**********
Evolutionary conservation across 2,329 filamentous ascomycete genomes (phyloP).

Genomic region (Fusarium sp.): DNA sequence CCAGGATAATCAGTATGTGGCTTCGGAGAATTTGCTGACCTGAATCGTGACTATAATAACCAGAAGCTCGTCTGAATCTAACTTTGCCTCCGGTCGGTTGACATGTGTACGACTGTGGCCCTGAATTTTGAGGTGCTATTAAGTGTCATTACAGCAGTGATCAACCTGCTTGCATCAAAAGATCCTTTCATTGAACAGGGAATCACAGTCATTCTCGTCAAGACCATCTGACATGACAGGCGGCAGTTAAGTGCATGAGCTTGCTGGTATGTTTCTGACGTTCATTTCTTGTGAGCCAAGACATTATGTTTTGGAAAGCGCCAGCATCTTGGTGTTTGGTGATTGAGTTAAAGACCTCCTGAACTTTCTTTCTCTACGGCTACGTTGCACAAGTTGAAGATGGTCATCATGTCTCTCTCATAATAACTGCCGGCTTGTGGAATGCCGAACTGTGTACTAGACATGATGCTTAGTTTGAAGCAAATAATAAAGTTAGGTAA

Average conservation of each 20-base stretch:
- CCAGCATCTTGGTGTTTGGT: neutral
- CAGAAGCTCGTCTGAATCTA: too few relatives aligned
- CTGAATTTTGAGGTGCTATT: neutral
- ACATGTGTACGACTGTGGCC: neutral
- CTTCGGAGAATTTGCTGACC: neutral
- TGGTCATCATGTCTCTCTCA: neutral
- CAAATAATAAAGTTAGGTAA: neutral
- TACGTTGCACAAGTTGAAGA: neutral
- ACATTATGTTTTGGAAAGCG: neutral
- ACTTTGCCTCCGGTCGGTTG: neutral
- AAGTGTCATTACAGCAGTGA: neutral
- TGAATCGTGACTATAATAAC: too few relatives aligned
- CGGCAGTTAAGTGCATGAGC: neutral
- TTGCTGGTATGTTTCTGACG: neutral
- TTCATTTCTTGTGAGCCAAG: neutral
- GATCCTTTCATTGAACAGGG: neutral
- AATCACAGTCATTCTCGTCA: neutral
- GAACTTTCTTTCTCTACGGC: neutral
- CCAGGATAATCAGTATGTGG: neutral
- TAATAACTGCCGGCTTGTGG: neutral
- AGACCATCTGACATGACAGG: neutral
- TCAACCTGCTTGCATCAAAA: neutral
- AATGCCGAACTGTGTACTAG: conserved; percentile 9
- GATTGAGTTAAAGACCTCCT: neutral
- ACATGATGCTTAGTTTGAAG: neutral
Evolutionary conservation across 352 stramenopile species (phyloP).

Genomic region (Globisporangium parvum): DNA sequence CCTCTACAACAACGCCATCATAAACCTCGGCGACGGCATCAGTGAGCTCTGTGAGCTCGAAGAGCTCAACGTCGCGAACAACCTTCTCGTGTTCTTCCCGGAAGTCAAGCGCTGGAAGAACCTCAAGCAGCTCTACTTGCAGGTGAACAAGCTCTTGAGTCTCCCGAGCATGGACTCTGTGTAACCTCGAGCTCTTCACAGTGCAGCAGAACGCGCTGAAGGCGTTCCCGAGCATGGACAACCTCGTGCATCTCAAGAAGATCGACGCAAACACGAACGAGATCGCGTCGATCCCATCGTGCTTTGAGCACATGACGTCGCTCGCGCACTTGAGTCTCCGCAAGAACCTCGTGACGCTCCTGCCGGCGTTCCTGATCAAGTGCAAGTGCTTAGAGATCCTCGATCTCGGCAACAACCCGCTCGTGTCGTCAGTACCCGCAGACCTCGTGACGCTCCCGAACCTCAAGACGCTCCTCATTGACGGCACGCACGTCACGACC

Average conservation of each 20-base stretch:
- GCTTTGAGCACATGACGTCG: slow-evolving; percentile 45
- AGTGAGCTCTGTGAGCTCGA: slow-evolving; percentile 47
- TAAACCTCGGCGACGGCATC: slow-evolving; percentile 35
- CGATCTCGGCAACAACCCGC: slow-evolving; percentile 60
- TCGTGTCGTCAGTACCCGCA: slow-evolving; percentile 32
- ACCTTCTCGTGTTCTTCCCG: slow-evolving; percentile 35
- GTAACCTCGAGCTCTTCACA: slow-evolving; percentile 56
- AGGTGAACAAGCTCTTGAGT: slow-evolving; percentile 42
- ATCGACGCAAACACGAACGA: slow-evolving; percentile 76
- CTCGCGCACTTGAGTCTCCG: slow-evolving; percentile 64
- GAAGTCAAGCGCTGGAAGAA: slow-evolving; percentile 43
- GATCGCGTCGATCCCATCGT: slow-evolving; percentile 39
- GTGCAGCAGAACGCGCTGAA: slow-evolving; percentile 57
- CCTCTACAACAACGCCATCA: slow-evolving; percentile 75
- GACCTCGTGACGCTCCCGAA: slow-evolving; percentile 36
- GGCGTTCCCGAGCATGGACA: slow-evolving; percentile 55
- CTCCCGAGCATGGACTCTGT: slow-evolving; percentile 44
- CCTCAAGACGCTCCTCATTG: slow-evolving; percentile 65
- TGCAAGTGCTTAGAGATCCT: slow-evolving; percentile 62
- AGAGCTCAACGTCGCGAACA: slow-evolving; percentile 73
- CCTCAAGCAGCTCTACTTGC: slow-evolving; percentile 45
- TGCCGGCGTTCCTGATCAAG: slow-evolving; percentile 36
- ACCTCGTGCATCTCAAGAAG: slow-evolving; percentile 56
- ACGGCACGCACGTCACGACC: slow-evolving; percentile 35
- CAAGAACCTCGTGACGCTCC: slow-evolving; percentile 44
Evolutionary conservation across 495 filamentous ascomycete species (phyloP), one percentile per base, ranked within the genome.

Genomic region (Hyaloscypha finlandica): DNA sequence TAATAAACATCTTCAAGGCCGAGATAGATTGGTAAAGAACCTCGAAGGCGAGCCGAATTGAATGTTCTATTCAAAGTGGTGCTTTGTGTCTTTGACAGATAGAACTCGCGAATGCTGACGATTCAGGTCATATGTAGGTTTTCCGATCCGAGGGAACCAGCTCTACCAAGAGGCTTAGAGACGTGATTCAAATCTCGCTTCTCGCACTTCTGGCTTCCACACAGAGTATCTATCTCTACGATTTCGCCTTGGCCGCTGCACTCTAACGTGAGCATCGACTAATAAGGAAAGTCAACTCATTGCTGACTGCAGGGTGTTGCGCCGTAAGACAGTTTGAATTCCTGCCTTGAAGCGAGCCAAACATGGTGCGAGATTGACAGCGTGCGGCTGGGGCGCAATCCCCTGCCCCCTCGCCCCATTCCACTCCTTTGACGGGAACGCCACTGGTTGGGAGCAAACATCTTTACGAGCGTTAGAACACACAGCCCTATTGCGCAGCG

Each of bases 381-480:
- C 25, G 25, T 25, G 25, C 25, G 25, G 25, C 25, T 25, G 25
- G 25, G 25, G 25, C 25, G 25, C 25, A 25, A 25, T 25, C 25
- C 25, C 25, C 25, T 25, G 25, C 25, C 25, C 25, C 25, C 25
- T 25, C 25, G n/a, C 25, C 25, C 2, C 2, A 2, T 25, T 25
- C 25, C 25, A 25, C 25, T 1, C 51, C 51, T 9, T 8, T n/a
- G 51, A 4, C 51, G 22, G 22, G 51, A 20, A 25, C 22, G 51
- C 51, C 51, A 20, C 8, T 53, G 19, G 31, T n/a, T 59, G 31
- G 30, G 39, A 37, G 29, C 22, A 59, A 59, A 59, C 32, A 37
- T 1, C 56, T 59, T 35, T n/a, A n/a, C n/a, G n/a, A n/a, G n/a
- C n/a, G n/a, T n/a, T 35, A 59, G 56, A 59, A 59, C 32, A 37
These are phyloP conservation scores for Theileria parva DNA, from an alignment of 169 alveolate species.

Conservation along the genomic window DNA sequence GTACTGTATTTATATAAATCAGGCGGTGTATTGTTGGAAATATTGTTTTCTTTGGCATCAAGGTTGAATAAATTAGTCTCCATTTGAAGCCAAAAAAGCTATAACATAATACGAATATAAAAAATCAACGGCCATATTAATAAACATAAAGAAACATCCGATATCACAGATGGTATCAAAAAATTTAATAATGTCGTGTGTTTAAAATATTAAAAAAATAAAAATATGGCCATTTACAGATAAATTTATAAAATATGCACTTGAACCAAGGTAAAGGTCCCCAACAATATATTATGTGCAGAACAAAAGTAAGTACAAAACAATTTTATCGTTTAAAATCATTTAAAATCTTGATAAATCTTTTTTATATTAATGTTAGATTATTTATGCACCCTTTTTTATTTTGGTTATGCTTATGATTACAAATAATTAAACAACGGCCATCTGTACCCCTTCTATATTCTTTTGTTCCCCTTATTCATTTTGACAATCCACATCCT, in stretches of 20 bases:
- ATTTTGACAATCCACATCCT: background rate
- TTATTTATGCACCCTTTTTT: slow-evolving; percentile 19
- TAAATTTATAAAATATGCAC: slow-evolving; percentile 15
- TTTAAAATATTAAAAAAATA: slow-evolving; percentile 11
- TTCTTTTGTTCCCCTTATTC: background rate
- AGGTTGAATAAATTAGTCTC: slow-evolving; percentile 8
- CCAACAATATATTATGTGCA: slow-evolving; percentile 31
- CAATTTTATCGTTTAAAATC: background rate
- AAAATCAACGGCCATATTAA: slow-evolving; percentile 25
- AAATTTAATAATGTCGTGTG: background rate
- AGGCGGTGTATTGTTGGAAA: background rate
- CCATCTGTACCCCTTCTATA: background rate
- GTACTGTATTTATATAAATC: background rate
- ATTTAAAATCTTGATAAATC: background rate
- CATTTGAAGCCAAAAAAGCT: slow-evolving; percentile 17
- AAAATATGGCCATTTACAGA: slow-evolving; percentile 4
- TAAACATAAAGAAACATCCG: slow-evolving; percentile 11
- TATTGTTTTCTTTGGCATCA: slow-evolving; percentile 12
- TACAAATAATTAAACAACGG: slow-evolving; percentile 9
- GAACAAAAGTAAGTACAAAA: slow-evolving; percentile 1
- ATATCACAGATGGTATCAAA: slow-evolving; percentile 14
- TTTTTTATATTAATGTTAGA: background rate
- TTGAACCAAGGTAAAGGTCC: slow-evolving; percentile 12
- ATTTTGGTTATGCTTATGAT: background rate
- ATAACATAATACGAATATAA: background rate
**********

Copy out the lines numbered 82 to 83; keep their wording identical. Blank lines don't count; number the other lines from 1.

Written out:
- AGGCGGTGTATTGTTGGAAA: background rate
- CCATCTGTACCCCTTCTATA: background rate